Diablo Cody has made a name for herself writing screenplays about people who happen to have either ruined their lives or seem to be in the process of doing so. Some have criticized this as cliché or attention-seeking, but in truth the most interesting people are often the messiest ones. There’s something to be said for talking about the people that society avoids talking about, like pregnant teenagers or irresponsible mothers. Humanizing the people our societal bias tells us to judge can be tricky, but it never stops Cody from trying. Happily, she succeeds quite admirably here; if only the structure of the film kept up with the humanity of the characters in it.
Ricki Rendazzo (Meryl Streep) moved to LA to pursue her dream of being a rock star a long time ago, leaving behind her life as Linda, a mom in the midwest. One night, while performing in a club with her erstwhile paramour Greg (Rick Springfield), she receives a call from her ex-husband Pete (Kevin Kline); her daughter Julie (Streep’s daughter, Mamie Gummer) is getting a divorce and not handling it well. Ricki takes time off from her day job as a grocery cashier and flies across the country to be there for the children that resent her.
The greatest strength of this film is, bar none, how organic it is. These are absolutely one-hundred percent believable people, full of flaws and mistakes and good intentions. People are layered, you know? It’s rare to meet someone you can immediately qualify as All Good or All Bad, and Ricki and the Flash really gets that. Ricki, a.k.a. Linda, is completely estranged from her family, and in truth has done little to be a part of their lives, but this is in part because she feels she doesn’t belong there. It doesn’t stop her from loving them and wanting to be involved. When the dialogue is awkwardly phrased or delivered, it is because the situation is awkward or the character feels embarrassed. Feelings are expressed in gestures even as people sort of dance around saying what they really mean, much as we do in real life. This is a completely believable — one might even go so far as to say “accurate” — portrayal of a semi-dysfunctional family full of people trying their best, fully acknowledging that a person’s best won’t always be very good.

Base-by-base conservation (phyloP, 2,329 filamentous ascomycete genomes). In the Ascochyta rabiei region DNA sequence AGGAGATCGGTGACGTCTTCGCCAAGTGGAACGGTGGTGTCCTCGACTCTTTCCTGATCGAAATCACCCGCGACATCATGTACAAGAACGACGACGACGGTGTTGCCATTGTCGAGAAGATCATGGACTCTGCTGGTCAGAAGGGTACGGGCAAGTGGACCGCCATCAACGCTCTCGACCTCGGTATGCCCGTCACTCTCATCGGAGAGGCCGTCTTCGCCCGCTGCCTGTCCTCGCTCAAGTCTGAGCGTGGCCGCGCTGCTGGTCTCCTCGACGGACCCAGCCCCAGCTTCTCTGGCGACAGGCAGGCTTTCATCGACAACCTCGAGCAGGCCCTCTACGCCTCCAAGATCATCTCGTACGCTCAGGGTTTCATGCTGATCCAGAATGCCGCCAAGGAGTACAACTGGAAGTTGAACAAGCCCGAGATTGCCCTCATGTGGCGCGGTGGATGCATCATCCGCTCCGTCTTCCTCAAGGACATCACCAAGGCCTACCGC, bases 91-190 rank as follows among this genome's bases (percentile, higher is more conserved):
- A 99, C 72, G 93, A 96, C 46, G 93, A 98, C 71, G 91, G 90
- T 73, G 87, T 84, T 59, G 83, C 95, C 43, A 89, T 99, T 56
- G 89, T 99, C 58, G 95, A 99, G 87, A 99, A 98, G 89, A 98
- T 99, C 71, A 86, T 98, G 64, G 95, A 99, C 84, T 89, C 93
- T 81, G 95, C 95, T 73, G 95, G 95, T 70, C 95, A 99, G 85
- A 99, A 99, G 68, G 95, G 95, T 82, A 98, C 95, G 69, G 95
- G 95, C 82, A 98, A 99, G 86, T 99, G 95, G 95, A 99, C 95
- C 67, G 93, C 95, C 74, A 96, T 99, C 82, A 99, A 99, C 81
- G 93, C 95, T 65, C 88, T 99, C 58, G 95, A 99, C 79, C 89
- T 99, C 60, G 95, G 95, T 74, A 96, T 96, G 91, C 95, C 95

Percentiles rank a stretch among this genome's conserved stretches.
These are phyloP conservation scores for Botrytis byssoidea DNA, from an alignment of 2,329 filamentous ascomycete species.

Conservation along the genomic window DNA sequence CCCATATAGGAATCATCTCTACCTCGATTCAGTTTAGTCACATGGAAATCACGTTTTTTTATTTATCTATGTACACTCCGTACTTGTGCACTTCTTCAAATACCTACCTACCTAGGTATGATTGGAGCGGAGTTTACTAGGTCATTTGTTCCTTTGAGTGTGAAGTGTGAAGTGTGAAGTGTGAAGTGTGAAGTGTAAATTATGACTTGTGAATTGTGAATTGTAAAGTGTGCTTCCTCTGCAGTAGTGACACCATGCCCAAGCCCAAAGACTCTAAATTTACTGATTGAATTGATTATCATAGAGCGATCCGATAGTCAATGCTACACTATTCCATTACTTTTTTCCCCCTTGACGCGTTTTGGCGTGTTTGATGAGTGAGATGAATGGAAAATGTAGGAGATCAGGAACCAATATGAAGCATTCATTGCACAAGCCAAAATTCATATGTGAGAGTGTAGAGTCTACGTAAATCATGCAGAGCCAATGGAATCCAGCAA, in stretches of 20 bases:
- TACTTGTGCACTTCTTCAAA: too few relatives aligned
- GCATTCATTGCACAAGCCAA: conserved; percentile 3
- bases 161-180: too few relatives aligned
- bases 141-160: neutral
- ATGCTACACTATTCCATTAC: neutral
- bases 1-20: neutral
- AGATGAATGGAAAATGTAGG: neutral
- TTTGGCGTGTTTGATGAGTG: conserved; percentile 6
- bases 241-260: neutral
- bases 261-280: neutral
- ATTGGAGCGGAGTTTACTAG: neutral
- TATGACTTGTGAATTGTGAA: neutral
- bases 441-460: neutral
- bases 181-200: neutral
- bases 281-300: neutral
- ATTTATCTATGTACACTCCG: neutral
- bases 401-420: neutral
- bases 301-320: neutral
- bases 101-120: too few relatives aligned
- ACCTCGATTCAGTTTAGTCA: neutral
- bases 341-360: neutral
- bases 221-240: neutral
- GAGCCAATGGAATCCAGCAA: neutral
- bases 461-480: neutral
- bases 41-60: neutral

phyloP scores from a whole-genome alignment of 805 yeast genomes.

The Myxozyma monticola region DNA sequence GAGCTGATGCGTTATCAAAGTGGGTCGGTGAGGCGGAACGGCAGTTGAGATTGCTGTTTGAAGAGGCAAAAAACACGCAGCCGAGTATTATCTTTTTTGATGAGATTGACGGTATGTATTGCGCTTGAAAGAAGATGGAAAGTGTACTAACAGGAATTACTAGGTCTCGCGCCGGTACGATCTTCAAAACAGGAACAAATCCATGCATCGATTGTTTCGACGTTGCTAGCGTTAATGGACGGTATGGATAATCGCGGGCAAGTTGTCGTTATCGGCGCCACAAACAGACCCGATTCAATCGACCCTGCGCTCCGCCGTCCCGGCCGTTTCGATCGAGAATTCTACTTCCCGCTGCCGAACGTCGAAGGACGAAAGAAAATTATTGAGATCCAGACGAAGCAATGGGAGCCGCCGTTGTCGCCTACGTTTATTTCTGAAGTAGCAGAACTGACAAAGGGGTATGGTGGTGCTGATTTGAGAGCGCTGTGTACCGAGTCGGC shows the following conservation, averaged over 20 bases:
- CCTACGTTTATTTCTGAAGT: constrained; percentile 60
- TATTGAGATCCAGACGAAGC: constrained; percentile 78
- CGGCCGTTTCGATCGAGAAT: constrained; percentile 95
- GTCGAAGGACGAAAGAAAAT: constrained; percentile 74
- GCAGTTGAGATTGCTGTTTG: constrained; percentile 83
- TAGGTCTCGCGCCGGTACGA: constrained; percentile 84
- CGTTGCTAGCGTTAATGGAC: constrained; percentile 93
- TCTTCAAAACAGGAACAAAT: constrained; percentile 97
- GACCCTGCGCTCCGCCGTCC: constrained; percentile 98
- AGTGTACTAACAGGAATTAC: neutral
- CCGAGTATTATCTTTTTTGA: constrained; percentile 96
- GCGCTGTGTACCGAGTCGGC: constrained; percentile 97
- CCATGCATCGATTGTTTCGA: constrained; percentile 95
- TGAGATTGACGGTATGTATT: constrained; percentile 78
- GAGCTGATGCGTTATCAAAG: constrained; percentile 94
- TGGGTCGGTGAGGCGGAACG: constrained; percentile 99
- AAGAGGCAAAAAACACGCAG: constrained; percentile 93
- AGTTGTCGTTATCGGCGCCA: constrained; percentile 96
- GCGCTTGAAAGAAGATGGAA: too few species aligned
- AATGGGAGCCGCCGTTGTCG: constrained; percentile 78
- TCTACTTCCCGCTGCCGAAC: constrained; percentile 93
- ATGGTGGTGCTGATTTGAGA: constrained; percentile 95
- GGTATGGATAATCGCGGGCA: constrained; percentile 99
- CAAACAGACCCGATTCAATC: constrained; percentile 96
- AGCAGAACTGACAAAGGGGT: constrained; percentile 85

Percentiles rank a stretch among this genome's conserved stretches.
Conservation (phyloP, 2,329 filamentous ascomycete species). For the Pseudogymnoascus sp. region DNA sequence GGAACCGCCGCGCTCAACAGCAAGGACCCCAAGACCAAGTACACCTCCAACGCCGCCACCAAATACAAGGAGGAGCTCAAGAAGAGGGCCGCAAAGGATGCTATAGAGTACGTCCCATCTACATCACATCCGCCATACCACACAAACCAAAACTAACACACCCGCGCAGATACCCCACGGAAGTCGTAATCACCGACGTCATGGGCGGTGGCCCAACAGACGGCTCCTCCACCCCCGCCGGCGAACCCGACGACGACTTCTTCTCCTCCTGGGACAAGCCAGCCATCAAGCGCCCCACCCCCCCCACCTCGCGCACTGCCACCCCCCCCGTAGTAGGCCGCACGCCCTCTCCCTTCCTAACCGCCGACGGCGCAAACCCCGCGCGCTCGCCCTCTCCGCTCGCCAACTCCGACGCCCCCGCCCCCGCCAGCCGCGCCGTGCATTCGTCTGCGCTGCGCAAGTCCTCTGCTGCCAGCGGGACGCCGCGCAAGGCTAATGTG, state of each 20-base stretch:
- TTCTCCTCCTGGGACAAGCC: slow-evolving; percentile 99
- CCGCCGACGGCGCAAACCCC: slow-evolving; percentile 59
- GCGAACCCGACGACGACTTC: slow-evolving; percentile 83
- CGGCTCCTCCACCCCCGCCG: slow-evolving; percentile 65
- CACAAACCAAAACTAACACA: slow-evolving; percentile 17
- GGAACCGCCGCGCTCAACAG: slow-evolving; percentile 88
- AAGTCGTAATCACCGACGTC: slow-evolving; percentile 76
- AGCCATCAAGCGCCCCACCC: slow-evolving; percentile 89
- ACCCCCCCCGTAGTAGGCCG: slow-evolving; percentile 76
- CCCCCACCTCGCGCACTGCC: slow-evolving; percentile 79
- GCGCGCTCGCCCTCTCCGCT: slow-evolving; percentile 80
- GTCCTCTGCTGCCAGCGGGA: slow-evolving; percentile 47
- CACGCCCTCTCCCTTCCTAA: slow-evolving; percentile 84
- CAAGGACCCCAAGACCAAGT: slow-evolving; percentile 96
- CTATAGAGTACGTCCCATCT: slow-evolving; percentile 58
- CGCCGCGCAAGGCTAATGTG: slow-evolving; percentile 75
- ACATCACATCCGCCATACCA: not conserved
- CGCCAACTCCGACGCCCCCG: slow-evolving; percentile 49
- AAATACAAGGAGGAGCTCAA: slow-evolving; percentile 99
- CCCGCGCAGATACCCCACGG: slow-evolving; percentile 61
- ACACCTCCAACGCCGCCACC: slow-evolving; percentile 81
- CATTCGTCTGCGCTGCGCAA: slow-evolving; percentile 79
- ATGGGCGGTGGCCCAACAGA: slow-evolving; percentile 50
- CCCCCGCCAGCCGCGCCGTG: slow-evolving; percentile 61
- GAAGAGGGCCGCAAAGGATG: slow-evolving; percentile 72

These characters are so engaging that it’s almost impossible not to sympathize with them immediately, which makes it all the more jarring when the structure of the film and the camerawork pulls you out. Conflicts find resolution, but often in oblique, indirect ways, that actually pull the viewer out of empathetic engagement. Secondary character arcs are neglected to focus on Ricki, who, despite being Meryl Streep, is not the most interesting part of the film.The camera placement is occasionally so claustrophobic as to cause aggravation unrelated to the tone of the scene. When nobody is ever explicit about their feelings, the story needs to be told through other cues, like what we see, which means the camera’s insistence on obscuring body language is just frustrating. These actors are talented; pull the damn camera back so we can see them work.
These moments of being pulled out of the film could probably be glossed over, except that the movie’s pacing gives you plenty of time to dwell on them. The concert scenes are the worst for this, actually, as the choice to play multiple full songs in a row when the music is not particularly the focus of the film gets boring very quickly. Streep’s throaty singing is pleasing enough, but when the driving force of the film is character relationships developing and exploding and mending, extended time away from it grinds the film to an almost agonizing halt.
These flaws aren’t enough to outweigh the emotional depth and impressively well-developed characters, but they do hang on the movie in a way that prevents it from being great. The cast, and Gummer in particular, put in great performances that bring these already well-written characters to life, affording them the kind of nuance that can be rare in these sorts of films, which makes the somewhat cheesy ending gratifying rather than groan-worthy. For a gentle reminder that even complicated relationships can bring a happiness of their own, go ahead and see Ricki and the Flash; just don’t expect that reminder to come without a few exasperating flaws.Liked This? Share It!